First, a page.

%% The mystery of Bernoulli polynomials
% Stefan Güttel, 8th February 2012
%%
% (Chebfun example roots/BernoulliPolynomials.m)
% [Tags: #roots, #Bernoulli, #Reimann]
%%
% If there is another class of polynomials that is as fascinating and
% important to mathematics as orthogonal polynomials, then these are
% probably the Bernoulli polynomials B_j(x), deg(B_j) = j. These
% polynomials appear in the most different areas of mathematics, and have a
% variety of applications. In this example we have cited from the excellent
% Wikipedia articles [1] and [2], and a talk of Karl Dilcher [3].
%
% Bernoulli polynomials are typically defined on the interval [0,1]. They
% can be generated recursively by integrating and adding a constant such
% that the definite integral equals zero. Let us build a quasimatrix whose
% (j+1)-st column is B_j(x), and plot the first 13 polynomials:
close all; clear all
LW = 'linewidth'; lw = 2; format short
x = chebfun('x',[0,1]);
B(:,1) = 0*x + 1;
for j = 1:100,
B(:,j+1) = j*cumsum(B(:,j));
B(:,j+1) = B(:,j+1) - sum(B(:,j+1));
end
plot(B(:,1:13),LW,lw)
axis([0,1,-.3,.3])
%%
% The function values B_j(0) are called Bernoulli numbers. Here are the
% first 14 Bernoulli numbers:
B(0,1:14)
%%
% These numbers turn out to be the Taylor coefficients of z/(exp(z)-1).
% Moreover, they are related to certain function values of the famous
% Riemann zeta function at integer arguments. In fact, the unresolved
% Riemann Hypothesis has an alternative reformulation due to Marcel Riesz
% (1916) in terms of Bernoulli numbers! Matlab doesn't come with a ZETA
% function, but if you have one available (see [4], for example), we can
% verify that the function values f(j), j = 0,...,13, coincide with the
% above Bernoulli numbers (for j = 1 the sign is switched):
if exist('zeta','file')
f = chebfun(@(x) -x.*zeta(1-x),[0,13]);
plot(f,LW,lw); hold on
j = 0:13;
f(j)
plot(j,f(j),'ro',LW,lw);
axis([0,13,-.4,1.1]);
hold off
end
%%
% Note that (except for j = 1) every second Bernoulli number is zero. These
% correspond to the trivial zeros of the Riemann zeta function. Using the
% above function f (and a generalization involving the so-called Hurwitz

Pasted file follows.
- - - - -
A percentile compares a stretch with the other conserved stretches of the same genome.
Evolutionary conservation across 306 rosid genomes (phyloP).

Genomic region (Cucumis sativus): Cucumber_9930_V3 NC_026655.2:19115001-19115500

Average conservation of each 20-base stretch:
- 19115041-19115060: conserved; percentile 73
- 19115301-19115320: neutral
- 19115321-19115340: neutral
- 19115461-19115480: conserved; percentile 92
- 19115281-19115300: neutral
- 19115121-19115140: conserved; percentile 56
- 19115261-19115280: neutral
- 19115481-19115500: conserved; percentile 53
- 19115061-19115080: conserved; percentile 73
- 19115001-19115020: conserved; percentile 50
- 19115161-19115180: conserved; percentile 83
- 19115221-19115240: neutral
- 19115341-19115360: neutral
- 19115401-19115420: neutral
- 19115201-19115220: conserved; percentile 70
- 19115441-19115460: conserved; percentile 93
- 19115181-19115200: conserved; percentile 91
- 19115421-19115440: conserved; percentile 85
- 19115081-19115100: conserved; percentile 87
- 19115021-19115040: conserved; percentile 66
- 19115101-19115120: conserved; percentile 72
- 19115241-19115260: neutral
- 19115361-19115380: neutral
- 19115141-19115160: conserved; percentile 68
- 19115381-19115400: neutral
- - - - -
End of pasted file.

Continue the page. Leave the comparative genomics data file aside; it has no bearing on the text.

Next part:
% zeta function), one can define Bernoulli numbers (and polynomials) of
% non-integer index.
%%
% Bernoulli polynomials have the property that the number of (distinct)
% roots in the interval [0,1] is at most 3. We can easily verify this
% assertion numerically:
for j = 1:100,
nrRoots(1,j) = length(roots(B(:,j)));
end
nrRoots(1:14)
fprintf('The maximal number of roots is %d.\n',max(nrRoots))
%%
% The multiplicity and location of complex roots has been of interest to
% many mathematicians over a long time. It is now known that all roots
% of the Bernoulli polynomials are distinct (Brillhart 1969, Dilcher 2008).
% It is also known that there exists a parabolic region above and below
% the interval [0,1] which is free of roots (Dilcher 1983/88):
figure
for j = 1:20,
r = roots(B(:,j),'all');
plot(r+1i*eps,'b*')
hold on
end
hold off
%%
% Another interesting observation is the following: If one appropriately
% scales the even/odd Bernoulli polynomials, then these converge to
% cosine/sine functions, respectively. Let us visualize the first 50
% rescaled Bernoulli polynomials of odd degree, and compute the distance
% to the expected limit function in the uniform norm:
err = [];
limit = sin(2*pi*x);
for j = 1:50,
b = (-1)^(j)*(2*pi)^(2*j-1)/2/factorial(2*j-1)*B(:,2*j);
plot(b)
err(2*j) = norm(b - limit,inf);
hold on
end
hold off
%%
% It is known that this convergence is geometric with rate 0.5:
semilogy(err,'b*','MarkerSize',10)
hold on
semilogy(0.5.^(0:99),'r--',LW,lw)
hold off
axis([0,100,1e-16,1])
%%
% The last property we like to mention and visualize here is the behavior
% of extrema of Bernoulli polynomials on [0,1]. D. H. Lehmer (1940) showed
% that the j-th degree Bernoulli polynomial is bounded by
%
% 2*factorial(j)/(2*pi)^j
%
% for j > 1, except when j is 2 modulo 4, in which case the bound becomes
%
% 2*zeta(j)*factorial(j)/(2*pi)^j,
%
% again with the Riemann zeta function.
fact = cumprod([1,1:99]);
bound = 2*fact./(2*pi).^(0:99);
for j = 1:100,
M(j) = max(B(:,j));
if mod(j-1,4) == 2 && exist('zeta','file')
bound(j) = bound(j)*zeta(j-1);
end
end
semilogy(M,LW,lw);
hold on
semilogy(bound,'r--',LW,lw)
axis([0,100,1e-5,1e80])
%%
% This bound looks quite sharp, and in fact, if one would remove the
% zeta(j) factor from the bound then it would be invalid every
% 4-th index.
%%
% References:
%
% [1] Wikipedia article on Bernoulli polynomials as of 08/01/2012,
% http://en.wikipedia.org/wiki/Bernoulli_polynomials
%
% [2] Wikipedia article on Bernoulli numbers as of 08/01/2012,
% http://en.wikipedia.org/wiki/Bernoulli_numbers
%
% [3] K. Dilcher, On Multiple Zeros of Bernoulli Polynomials, Talk at the
% 2011 "Special Functions in the 21st Century" conference in Washington,
% http://math.nist.gov/~DLozier/SF21/SF21slides/Dilcher.pdf
%
% [4] Paul Godfrey, Special Functions math library,
% http://www.mathworks.com/matlabcentral/fileexchange/978